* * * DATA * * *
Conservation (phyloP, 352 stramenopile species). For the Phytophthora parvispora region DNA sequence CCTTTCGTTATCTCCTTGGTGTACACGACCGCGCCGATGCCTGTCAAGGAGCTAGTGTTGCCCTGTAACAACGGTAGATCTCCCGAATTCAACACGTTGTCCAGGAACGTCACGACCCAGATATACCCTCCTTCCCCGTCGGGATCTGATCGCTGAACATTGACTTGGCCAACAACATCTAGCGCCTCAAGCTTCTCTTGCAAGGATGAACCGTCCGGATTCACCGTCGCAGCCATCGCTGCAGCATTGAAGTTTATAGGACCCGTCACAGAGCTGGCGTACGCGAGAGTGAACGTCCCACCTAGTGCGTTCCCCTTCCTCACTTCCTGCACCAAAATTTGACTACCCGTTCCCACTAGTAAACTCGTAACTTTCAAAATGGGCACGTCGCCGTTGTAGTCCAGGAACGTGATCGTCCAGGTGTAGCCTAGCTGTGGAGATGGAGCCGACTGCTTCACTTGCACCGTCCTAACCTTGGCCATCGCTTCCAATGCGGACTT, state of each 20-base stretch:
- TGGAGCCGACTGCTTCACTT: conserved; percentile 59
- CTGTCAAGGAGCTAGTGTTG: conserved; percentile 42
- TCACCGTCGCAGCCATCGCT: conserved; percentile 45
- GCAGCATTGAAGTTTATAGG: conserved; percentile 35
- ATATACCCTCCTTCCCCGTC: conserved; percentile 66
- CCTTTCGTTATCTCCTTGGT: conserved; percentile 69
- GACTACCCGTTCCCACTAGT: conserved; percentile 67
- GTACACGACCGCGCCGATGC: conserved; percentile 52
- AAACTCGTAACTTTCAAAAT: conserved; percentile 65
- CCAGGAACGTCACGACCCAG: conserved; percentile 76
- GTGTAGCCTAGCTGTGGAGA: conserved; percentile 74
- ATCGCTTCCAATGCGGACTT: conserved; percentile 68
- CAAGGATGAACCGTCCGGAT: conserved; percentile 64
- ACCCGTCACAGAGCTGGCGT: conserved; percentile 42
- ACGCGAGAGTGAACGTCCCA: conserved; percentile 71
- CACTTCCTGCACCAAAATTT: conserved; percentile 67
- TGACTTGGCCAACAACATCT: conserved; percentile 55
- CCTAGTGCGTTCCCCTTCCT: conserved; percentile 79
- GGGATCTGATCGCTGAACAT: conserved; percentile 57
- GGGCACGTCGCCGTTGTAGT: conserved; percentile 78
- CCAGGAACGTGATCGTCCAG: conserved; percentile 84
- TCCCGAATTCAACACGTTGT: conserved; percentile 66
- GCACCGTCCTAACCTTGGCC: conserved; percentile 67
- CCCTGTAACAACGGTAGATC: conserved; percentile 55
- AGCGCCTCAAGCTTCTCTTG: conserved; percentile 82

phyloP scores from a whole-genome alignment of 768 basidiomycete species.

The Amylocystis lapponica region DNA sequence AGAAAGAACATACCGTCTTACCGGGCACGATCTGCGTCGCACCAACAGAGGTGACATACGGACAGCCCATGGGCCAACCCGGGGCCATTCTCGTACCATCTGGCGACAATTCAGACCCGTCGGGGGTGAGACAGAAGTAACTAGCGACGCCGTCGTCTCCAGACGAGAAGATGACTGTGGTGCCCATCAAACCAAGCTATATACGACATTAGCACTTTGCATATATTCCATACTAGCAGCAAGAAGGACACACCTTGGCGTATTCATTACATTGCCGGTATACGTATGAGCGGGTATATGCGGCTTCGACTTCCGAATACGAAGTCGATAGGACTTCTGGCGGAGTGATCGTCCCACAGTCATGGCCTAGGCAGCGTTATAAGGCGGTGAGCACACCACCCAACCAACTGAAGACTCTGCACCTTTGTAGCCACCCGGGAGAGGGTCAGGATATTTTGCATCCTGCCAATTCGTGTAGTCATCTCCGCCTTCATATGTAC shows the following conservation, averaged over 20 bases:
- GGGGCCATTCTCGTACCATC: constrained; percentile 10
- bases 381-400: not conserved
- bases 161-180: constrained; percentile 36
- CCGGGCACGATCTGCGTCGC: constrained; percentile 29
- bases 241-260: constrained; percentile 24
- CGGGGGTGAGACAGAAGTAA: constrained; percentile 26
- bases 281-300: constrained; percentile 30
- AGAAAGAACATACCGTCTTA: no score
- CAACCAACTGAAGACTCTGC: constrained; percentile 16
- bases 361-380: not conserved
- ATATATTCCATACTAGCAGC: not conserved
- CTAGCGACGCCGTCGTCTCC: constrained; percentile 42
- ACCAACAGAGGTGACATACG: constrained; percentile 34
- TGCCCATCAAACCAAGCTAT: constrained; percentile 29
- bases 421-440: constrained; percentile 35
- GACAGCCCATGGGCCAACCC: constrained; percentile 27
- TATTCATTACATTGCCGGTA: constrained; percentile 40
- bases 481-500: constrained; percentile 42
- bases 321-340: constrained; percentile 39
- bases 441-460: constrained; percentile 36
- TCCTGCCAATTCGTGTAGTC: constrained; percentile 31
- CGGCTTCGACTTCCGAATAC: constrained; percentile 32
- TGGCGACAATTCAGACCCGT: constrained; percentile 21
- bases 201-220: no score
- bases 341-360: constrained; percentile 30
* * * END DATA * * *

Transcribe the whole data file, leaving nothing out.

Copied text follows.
Conservation (phyloP, 352 stramenopile species). For the Phytophthora parvispora region DNA sequence CCTTTCGTTATCTCCTTGGTGTACACGACCGCGCCGATGCCTGTCAAGGAGCTAGTGTTGCCCTGTAACAACGGTAGATCTCCCGAATTCAACACGTTGTCCAGGAACGTCACGACCCAGATATACCCTCCTTCCCCGTCGGGATCTGATCGCTGAACATTGACTTGGCCAACAACATCTAGCGCCTCAAGCTTCTCTTGCAAGGATGAACCGTCCGGATTCACCGTCGCAGCCATCGCTGCAGCATTGAAGTTTATAGGACCCGTCACAGAGCTGGCGTACGCGAGAGTGAACGTCCCACCTAGTGCGTTCCCCTTCCTCACTTCCTGCACCAAAATTTGACTACCCGTTCCCACTAGTAAACTCGTAACTTTCAAAATGGGCACGTCGCCGTTGTAGTCCAGGAACGTGATCGTCCAGGTGTAGCCTAGCTGTGGAGATGGAGCCGACTGCTTCACTTGCACCGTCCTAACCTTGGCCATCGCTTCCAATGCGGACTT, state of each 20-base stretch:
- TGGAGCCGACTGCTTCACTT: conserved; percentile 59
- CTGTCAAGGAGCTAGTGTTG: conserved; percentile 42
- TCACCGTCGCAGCCATCGCT: conserved; percentile 45
- GCAGCATTGAAGTTTATAGG: conserved; percentile 35
- ATATACCCTCCTTCCCCGTC: conserved; percentile 66
- CCTTTCGTTATCTCCTTGGT: conserved; percentile 69
- GACTACCCGTTCCCACTAGT: conserved; percentile 67
- GTACACGACCGCGCCGATGC: conserved; percentile 52
- AAACTCGTAACTTTCAAAAT: conserved; percentile 65
- CCAGGAACGTCACGACCCAG: conserved; percentile 76
- GTGTAGCCTAGCTGTGGAGA: conserved; percentile 74
- ATCGCTTCCAATGCGGACTT: conserved; percentile 68
- CAAGGATGAACCGTCCGGAT: conserved; percentile 64
- ACCCGTCACAGAGCTGGCGT: conserved; percentile 42
- ACGCGAGAGTGAACGTCCCA: conserved; percentile 71
- CACTTCCTGCACCAAAATTT: conserved; percentile 67
- TGACTTGGCCAACAACATCT: conserved; percentile 55
- CCTAGTGCGTTCCCCTTCCT: conserved; percentile 79
- GGGATCTGATCGCTGAACAT: conserved; percentile 57
- GGGCACGTCGCCGTTGTAGT: conserved; percentile 78
- CCAGGAACGTGATCGTCCAG: conserved; percentile 84
- TCCCGAATTCAACACGTTGT: conserved; percentile 66
- GCACCGTCCTAACCTTGGCC: conserved; percentile 67
- CCCTGTAACAACGGTAGATC: conserved; percentile 55
- AGCGCCTCAAGCTTCTCTTG: conserved; percentile 82

phyloP scores from a whole-genome alignment of 768 basidiomycete species.

The Amylocystis lapponica region DNA sequence AGAAAGAACATACCGTCTTACCGGGCACGATCTGCGTCGCACCAACAGAGGTGACATACGGACAGCCCATGGGCCAACCCGGGGCCATTCTCGTACCATCTGGCGACAATTCAGACCCGTCGGGGGTGAGACAGAAGTAACTAGCGACGCCGTCGTCTCCAGACGAGAAGATGACTGTGGTGCCCATCAAACCAAGCTATATACGACATTAGCACTTTGCATATATTCCATACTAGCAGCAAGAAGGACACACCTTGGCGTATTCATTACATTGCCGGTATACGTATGAGCGGGTATATGCGGCTTCGACTTCCGAATACGAAGTCGATAGGACTTCTGGCGGAGTGATCGTCCCACAGTCATGGCCTAGGCAGCGTTATAAGGCGGTGAGCACACCACCCAACCAACTGAAGACTCTGCACCTTTGTAGCCACCCGGGAGAGGGTCAGGATATTTTGCATCCTGCCAATTCGTGTAGTCATCTCCGCCTTCATATGTAC shows the following conservation, averaged over 20 bases:
- GGGGCCATTCTCGTACCATC: constrained; percentile 10
- bases 381-400: not conserved
- bases 161-180: constrained; percentile 36
- CCGGGCACGATCTGCGTCGC: constrained; percentile 29
- bases 241-260: constrained; percentile 24
- CGGGGGTGAGACAGAAGTAA: constrained; percentile 26
- bases 281-300: constrained; percentile 30
- AGAAAGAACATACCGTCTTA: no score
- CAACCAACTGAAGACTCTGC: constrained; percentile 16
- bases 361-380: not conserved
- ATATATTCCATACTAGCAGC: not conserved
- CTAGCGACGCCGTCGTCTCC: constrained; percentile 42
- ACCAACAGAGGTGACATACG: constrained; percentile 34
- TGCCCATCAAACCAAGCTAT: constrained; percentile 29
- bases 421-440: constrained; percentile 35
- GACAGCCCATGGGCCAACCC: constrained; percentile 27
- TATTCATTACATTGCCGGTA: constrained; percentile 40
- bases 481-500: constrained; percentile 42
- bases 321-340: constrained; percentile 39
- bases 441-460: constrained; percentile 36
- TCCTGCCAATTCGTGTAGTC: constrained; percentile 31
- CGGCTTCGACTTCCGAATAC: constrained; percentile 32
- TGGCGACAATTCAGACCCGT: constrained; percentile 21
- bases 201-220: no score
- bases 341-360: constrained; percentile 30